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On The Left - The Carter Columns

On The Left - The Carter Columns: Pulling together, not pulling us apart.

by Jordan Carter

I went to Waiheke las Saturday, to a meeting at the Piritahi Marae organised by
the Waiheke Branch of the Labour Party. The key speaker was John Tamihere. It
was an immensely upbeat and positive meeting, but it left me with an overwhelming impression of my own inadequacy:

* I don't know Maori, despite having lived here since I was ten years old. How can someone grow up in a country and not know their own heritage?
* I was and am totally ignorant of protocol on a Marae.
* Trying to understand the problems Maori face is a very difficult thing for
someone like me - arguably a white leftie liberal - to do.

I raise this meeting and my own feeling of silliness because one of the most
frightening features of the election campaign so far is ACT's beat-up on the
Treaty of Waitangi. ACT is making a cynical play on the fears of middle New
Zealand that the Treaty settlement process is out of control, is an abuse and
must be stopped, now.

Let me be blunt. I despise ACT for the racism underlying their proposals. They
have to be stopped. Quite apart from the rest of their hard right agenda, this
on its own should be enough to make anyone think twice about voting for them.

This column is about the settlement process and the future of Maori people in
this country. I don't make any claim to perfection; I am not Maori and cannot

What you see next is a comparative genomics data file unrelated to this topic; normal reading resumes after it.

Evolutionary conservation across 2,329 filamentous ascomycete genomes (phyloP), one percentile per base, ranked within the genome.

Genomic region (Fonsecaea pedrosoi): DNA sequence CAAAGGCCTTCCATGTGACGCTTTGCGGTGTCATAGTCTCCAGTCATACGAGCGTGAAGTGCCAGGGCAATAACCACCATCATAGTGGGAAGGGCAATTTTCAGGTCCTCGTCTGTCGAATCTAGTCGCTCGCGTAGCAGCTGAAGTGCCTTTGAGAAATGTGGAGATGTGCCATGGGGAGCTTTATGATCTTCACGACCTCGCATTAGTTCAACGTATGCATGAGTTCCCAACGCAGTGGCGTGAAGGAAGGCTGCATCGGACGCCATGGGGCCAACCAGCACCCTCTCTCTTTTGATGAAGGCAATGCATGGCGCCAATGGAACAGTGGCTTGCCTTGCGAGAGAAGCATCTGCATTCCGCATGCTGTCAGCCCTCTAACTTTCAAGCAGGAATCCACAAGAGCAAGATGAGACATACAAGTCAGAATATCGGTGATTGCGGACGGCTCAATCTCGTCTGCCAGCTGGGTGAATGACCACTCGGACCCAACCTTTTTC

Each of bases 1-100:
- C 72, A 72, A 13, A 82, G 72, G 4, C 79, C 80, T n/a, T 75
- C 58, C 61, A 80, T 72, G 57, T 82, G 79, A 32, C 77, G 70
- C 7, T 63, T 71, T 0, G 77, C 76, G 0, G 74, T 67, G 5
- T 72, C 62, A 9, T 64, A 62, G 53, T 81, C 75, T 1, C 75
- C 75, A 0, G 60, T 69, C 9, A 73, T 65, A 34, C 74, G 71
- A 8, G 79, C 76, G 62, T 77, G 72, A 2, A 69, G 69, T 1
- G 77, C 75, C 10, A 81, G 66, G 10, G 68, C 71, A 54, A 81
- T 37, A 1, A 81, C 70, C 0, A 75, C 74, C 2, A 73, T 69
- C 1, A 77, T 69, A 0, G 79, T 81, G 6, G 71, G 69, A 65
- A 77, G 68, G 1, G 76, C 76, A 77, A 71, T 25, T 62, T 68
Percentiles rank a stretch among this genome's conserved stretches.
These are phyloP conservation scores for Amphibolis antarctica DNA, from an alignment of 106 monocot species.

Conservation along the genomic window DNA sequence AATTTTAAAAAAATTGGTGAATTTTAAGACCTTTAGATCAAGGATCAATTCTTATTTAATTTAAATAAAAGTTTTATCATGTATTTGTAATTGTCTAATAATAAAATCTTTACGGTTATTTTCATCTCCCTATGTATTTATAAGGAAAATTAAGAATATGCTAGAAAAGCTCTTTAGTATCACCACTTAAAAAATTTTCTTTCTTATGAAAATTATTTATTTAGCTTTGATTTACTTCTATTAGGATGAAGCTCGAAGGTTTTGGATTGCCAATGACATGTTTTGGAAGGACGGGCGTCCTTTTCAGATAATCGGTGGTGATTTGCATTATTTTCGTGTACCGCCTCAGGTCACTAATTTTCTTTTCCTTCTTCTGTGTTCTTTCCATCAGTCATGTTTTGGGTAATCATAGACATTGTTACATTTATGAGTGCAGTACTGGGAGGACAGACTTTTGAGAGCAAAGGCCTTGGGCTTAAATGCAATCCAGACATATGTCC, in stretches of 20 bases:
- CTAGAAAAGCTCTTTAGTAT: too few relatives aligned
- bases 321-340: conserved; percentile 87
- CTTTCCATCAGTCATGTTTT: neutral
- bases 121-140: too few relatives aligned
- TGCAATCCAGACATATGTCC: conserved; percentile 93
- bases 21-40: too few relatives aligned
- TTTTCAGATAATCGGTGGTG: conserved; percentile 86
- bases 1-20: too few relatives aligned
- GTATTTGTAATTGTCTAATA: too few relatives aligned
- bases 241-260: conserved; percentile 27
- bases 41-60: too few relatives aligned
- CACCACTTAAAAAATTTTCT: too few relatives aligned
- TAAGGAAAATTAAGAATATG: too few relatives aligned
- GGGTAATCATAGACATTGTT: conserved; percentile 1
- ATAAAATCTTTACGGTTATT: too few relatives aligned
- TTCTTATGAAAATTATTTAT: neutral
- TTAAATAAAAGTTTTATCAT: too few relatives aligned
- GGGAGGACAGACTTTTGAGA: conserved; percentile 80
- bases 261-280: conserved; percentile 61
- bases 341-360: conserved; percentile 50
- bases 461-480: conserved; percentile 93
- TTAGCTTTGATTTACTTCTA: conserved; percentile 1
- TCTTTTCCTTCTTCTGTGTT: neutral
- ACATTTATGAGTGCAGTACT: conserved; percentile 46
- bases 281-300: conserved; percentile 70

by definition ever have a true understanding of the issues Maori face. I am
though a young New Zealander, and I hope I have as much right to comment on
these issues as anyone else, though I can understand others having a different
view.

It's critical to the future of New Zealand that we acknowledge one thing, here
and now. The hegemonic attempt to impose "One New Zealand" needs to go. We
are not one people. We never have been. And we never will be one single
people.

More to the point: why on earth would we want to pretend that we are? Strength
arises from diversity. Maori, their culture, art, language and so on, along
with the Pacific and Asian influences working through our society, are what
makes us unique. Rejection of assimilation doesn't mean cultures won't
mingle. What it does mean is a rejection of assimilation on one party's terms,
which is the underlying argument of ACT's message.

Why attempt to crush our diversity under "One New Zealand" politics and
policies that take no account whatsoever of reality?